“On Wednesday, the eighth of Rabi’ the second (Dec. 17, 1398), The Emperor Sahib-Kiran took the city of Delhi.”
The poets that accompanied Timur Lang on his ransack of Delhi worked the date of the victory into a verse, which they presented to him. Of all these memorial verses the Chagatai Uzbek introduced only this one into his memoirs. He also wrote: “The whole of Sultan Mahmud’s army was defeated; part was slain, and part had found refuge in the fort, toward which I marched, exalted with victory. When I reached its gates, I carefully reconnoitred its towers and walls, and then returned to the side of the Hauz-i Khas, a reservoir constructed by Sultan Firoz Shah, and faced all around with stone and cement. Each side of this reservoir is more than a bow-shot long, and buildings are placed around it. It is filled by the rains in the rainy season and supplies the people of the city with water throughout the year. The tomb of Sultan Firoz Shah stands on its bank. When I had pitched my camp here, the princes and amirs, and all the generals and officers, came to pay their respects and to offer me their congratulations on this great victory. I embraced them all and praised them for the exertions and courage which I myself had seen. When I recounted the favours and mercies I had received from the Almighty, my excellent sons, the brave and renowned amirs who served under me, and the great and glorious victories I had achieved, my heart melted and tears fell from my eyes. I cast myself upon the ground and poured forth my thanksgivings to the All-beneficent. All who were present raised their voices in prayer, and expressed their earnest wishes for the continuance of my prosperity and the prolongation of my reign.”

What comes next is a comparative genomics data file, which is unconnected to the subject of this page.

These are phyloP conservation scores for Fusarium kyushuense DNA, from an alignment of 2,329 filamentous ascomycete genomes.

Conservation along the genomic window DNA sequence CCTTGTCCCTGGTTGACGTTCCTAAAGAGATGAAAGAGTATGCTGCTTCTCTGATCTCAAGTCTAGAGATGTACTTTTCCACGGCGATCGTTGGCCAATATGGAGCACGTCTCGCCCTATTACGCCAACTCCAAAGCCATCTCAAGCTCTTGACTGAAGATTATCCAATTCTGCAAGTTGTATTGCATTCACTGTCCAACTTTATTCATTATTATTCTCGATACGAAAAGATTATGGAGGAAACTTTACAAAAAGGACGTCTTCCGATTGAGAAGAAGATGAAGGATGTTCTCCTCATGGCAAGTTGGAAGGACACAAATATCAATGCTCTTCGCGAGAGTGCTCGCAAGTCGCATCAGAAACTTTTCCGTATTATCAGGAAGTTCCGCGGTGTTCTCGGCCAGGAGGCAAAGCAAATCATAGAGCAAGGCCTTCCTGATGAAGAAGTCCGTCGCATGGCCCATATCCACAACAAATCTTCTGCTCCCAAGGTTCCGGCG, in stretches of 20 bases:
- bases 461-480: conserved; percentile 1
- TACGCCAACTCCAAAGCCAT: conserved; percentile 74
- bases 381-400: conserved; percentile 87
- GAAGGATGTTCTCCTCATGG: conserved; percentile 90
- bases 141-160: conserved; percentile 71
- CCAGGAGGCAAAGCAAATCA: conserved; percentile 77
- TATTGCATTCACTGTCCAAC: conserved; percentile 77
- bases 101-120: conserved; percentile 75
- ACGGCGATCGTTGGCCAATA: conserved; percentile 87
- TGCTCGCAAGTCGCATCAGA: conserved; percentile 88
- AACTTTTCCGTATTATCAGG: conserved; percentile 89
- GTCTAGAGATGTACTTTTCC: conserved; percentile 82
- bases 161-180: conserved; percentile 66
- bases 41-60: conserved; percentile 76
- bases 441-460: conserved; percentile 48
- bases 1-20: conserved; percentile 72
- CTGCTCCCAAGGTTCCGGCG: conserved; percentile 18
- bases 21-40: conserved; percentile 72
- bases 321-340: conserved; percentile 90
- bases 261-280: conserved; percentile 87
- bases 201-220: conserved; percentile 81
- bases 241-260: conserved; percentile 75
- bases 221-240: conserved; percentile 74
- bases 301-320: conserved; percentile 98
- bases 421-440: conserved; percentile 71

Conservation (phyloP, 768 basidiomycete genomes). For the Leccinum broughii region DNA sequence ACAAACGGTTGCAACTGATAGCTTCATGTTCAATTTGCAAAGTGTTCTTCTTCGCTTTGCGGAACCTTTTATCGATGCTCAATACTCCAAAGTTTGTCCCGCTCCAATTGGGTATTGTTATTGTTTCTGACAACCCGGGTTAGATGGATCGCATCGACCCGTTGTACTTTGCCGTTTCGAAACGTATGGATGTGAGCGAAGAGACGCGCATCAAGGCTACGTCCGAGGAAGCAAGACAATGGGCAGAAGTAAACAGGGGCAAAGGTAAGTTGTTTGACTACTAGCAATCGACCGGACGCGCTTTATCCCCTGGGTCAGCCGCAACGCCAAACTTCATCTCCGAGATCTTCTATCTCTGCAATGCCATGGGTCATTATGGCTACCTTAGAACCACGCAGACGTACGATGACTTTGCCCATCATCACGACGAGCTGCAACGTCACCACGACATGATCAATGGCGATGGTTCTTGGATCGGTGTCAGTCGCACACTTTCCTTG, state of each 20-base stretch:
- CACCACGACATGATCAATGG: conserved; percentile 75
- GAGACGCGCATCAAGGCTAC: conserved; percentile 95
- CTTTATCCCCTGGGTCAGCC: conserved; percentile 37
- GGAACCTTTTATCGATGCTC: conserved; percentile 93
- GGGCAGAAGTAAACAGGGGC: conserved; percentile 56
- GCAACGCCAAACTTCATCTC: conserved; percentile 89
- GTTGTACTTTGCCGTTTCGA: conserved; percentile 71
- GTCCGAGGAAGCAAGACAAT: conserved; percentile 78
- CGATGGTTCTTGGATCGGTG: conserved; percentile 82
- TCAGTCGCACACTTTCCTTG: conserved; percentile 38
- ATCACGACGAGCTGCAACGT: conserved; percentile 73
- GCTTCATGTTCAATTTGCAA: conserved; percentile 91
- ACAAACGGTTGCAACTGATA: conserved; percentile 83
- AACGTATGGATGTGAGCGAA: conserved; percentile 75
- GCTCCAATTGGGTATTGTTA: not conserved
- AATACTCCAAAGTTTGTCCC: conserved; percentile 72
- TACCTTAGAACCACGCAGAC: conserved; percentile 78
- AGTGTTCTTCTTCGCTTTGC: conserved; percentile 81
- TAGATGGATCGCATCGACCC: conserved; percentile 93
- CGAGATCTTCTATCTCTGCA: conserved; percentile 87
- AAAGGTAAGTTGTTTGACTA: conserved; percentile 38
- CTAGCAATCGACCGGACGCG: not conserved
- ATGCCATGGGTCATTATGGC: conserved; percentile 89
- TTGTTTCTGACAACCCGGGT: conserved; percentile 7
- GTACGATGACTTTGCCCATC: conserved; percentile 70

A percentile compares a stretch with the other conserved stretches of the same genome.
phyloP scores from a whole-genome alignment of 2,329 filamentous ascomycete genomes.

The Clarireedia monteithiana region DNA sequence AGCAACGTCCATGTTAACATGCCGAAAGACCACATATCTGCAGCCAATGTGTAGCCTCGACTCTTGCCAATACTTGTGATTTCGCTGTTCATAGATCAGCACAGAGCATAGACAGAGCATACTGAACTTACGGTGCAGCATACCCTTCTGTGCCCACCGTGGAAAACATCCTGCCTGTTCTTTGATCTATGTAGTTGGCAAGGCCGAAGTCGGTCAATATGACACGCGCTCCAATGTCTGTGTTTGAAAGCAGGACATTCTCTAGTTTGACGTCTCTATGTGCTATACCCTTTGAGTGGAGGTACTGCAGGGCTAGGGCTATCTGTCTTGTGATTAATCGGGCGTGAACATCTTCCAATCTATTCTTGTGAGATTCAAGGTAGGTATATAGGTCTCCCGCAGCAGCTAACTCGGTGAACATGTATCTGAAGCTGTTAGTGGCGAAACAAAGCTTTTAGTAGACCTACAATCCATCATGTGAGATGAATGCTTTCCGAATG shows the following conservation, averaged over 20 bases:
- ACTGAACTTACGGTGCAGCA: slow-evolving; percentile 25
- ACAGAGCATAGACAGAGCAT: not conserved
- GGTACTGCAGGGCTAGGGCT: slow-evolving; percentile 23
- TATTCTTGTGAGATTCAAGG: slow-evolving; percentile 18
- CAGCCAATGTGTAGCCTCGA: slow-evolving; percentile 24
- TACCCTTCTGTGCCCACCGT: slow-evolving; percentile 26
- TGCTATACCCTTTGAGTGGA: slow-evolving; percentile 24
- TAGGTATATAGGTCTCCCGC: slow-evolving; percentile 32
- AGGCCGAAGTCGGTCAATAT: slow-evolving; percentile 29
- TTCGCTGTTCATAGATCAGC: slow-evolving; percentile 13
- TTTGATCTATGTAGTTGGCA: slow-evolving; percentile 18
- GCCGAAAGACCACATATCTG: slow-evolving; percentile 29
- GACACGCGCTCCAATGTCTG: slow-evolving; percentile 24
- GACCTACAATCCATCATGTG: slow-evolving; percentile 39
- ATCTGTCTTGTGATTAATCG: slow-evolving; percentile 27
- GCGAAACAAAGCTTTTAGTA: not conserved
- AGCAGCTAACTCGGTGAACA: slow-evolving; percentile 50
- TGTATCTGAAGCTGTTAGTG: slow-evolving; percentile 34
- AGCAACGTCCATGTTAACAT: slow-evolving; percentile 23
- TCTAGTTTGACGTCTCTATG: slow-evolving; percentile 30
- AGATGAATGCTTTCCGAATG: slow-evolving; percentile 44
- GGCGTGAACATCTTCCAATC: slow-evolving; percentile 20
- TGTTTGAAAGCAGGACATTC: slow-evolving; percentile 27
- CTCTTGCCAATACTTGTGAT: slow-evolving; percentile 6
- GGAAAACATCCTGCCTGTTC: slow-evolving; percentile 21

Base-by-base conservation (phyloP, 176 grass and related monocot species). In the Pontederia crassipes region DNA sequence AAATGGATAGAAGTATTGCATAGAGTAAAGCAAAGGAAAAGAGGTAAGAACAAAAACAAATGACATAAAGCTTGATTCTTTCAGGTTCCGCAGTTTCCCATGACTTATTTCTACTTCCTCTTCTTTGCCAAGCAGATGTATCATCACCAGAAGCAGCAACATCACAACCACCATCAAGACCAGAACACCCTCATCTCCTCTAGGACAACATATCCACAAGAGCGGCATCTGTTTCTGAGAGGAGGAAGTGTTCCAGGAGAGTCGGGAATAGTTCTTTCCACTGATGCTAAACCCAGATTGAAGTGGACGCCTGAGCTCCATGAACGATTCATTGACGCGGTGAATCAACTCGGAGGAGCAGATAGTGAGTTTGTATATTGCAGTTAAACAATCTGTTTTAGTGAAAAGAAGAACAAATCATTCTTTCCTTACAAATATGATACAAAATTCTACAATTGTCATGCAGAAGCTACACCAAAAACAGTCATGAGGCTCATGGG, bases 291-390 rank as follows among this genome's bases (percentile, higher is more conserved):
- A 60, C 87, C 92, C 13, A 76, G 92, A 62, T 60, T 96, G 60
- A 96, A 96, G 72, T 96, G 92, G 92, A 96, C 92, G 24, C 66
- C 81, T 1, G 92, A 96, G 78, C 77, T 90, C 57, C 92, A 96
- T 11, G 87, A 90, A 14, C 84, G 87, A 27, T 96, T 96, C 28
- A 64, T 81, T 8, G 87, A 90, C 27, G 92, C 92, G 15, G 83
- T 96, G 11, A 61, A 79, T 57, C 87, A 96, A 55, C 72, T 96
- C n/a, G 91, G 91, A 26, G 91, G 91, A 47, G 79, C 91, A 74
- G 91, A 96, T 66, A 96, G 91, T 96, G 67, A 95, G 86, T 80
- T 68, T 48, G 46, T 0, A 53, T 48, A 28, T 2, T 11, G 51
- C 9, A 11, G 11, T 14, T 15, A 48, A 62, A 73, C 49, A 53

Timur was not just a patron of a good rhyme however; only a few days earlier he had ordered nearly a hundred thousand prisoners of war, “impious idolaters” to be put to death as they had been heard celebrating an attack on his army. In his own words, even – “Maulana Nasir-ad-din Omar, a counsellor and man of learning, who had never killed a sparrow in all his life, now, in execution of my order, killed fifteen idolatrous Hindus, who were his captives.” It is said that his armies caused the death of 17 million people on his campaigns, roughly 5 per cent of the world’s population at the time.
Timur kept his conscience clean with the view that it was God’s will that the prisoners were destined to die and God made them seek out death through their ‘misbehaviour’.
Ruma Chakravarti is a writer based in Adelaide, Australia. This article first appeared on her blog